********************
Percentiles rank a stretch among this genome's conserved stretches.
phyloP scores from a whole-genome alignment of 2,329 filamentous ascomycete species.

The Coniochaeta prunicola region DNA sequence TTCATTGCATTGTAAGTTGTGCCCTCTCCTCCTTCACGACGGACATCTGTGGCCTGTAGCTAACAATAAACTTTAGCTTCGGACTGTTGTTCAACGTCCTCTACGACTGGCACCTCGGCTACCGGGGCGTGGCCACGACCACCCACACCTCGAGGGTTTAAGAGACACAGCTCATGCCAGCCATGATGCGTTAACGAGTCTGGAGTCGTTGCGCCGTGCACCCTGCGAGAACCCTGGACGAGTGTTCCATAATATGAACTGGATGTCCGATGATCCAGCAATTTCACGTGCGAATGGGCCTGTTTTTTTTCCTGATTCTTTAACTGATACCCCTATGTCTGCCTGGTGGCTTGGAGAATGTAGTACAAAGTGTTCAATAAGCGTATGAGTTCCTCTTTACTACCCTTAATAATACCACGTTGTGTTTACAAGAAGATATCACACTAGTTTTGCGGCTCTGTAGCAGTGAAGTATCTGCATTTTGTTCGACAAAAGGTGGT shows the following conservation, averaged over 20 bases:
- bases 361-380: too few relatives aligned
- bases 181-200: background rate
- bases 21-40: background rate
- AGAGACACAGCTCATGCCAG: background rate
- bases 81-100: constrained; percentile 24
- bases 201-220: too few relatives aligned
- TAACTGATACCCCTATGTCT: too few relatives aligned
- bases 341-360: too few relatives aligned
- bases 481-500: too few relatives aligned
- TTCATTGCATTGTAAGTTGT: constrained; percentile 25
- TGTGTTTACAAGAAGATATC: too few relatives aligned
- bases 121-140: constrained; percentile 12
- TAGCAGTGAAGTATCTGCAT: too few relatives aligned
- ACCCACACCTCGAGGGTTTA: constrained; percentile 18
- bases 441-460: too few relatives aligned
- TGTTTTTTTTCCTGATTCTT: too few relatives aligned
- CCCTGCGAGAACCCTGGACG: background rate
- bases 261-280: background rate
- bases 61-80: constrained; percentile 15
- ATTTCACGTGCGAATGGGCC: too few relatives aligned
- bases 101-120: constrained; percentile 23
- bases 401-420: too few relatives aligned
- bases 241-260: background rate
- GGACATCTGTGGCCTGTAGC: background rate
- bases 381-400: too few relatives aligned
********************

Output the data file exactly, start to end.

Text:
Percentiles rank a stretch among this genome's conserved stretches.
phyloP scores from a whole-genome alignment of 2,329 filamentous ascomycete species.

The Coniochaeta prunicola region DNA sequence TTCATTGCATTGTAAGTTGTGCCCTCTCCTCCTTCACGACGGACATCTGTGGCCTGTAGCTAACAATAAACTTTAGCTTCGGACTGTTGTTCAACGTCCTCTACGACTGGCACCTCGGCTACCGGGGCGTGGCCACGACCACCCACACCTCGAGGGTTTAAGAGACACAGCTCATGCCAGCCATGATGCGTTAACGAGTCTGGAGTCGTTGCGCCGTGCACCCTGCGAGAACCCTGGACGAGTGTTCCATAATATGAACTGGATGTCCGATGATCCAGCAATTTCACGTGCGAATGGGCCTGTTTTTTTTCCTGATTCTTTAACTGATACCCCTATGTCTGCCTGGTGGCTTGGAGAATGTAGTACAAAGTGTTCAATAAGCGTATGAGTTCCTCTTTACTACCCTTAATAATACCACGTTGTGTTTACAAGAAGATATCACACTAGTTTTGCGGCTCTGTAGCAGTGAAGTATCTGCATTTTGTTCGACAAAAGGTGGT shows the following conservation, averaged over 20 bases:
- bases 361-380: too few relatives aligned
- bases 181-200: background rate
- bases 21-40: background rate
- AGAGACACAGCTCATGCCAG: background rate
- bases 81-100: constrained; percentile 24
- bases 201-220: too few relatives aligned
- TAACTGATACCCCTATGTCT: too few relatives aligned
- bases 341-360: too few relatives aligned
- bases 481-500: too few relatives aligned
- TTCATTGCATTGTAAGTTGT: constrained; percentile 25
- TGTGTTTACAAGAAGATATC: too few relatives aligned
- bases 121-140: constrained; percentile 12
- TAGCAGTGAAGTATCTGCAT: too few relatives aligned
- ACCCACACCTCGAGGGTTTA: constrained; percentile 18
- bases 441-460: too few relatives aligned
- TGTTTTTTTTCCTGATTCTT: too few relatives aligned
- CCCTGCGAGAACCCTGGACG: background rate
- bases 261-280: background rate
- bases 61-80: constrained; percentile 15
- ATTTCACGTGCGAATGGGCC: too few relatives aligned
- bases 101-120: constrained; percentile 23
- bases 401-420: too few relatives aligned
- bases 241-260: background rate
- GGACATCTGTGGCCTGTAGC: background rate
- bases 381-400: too few relatives aligned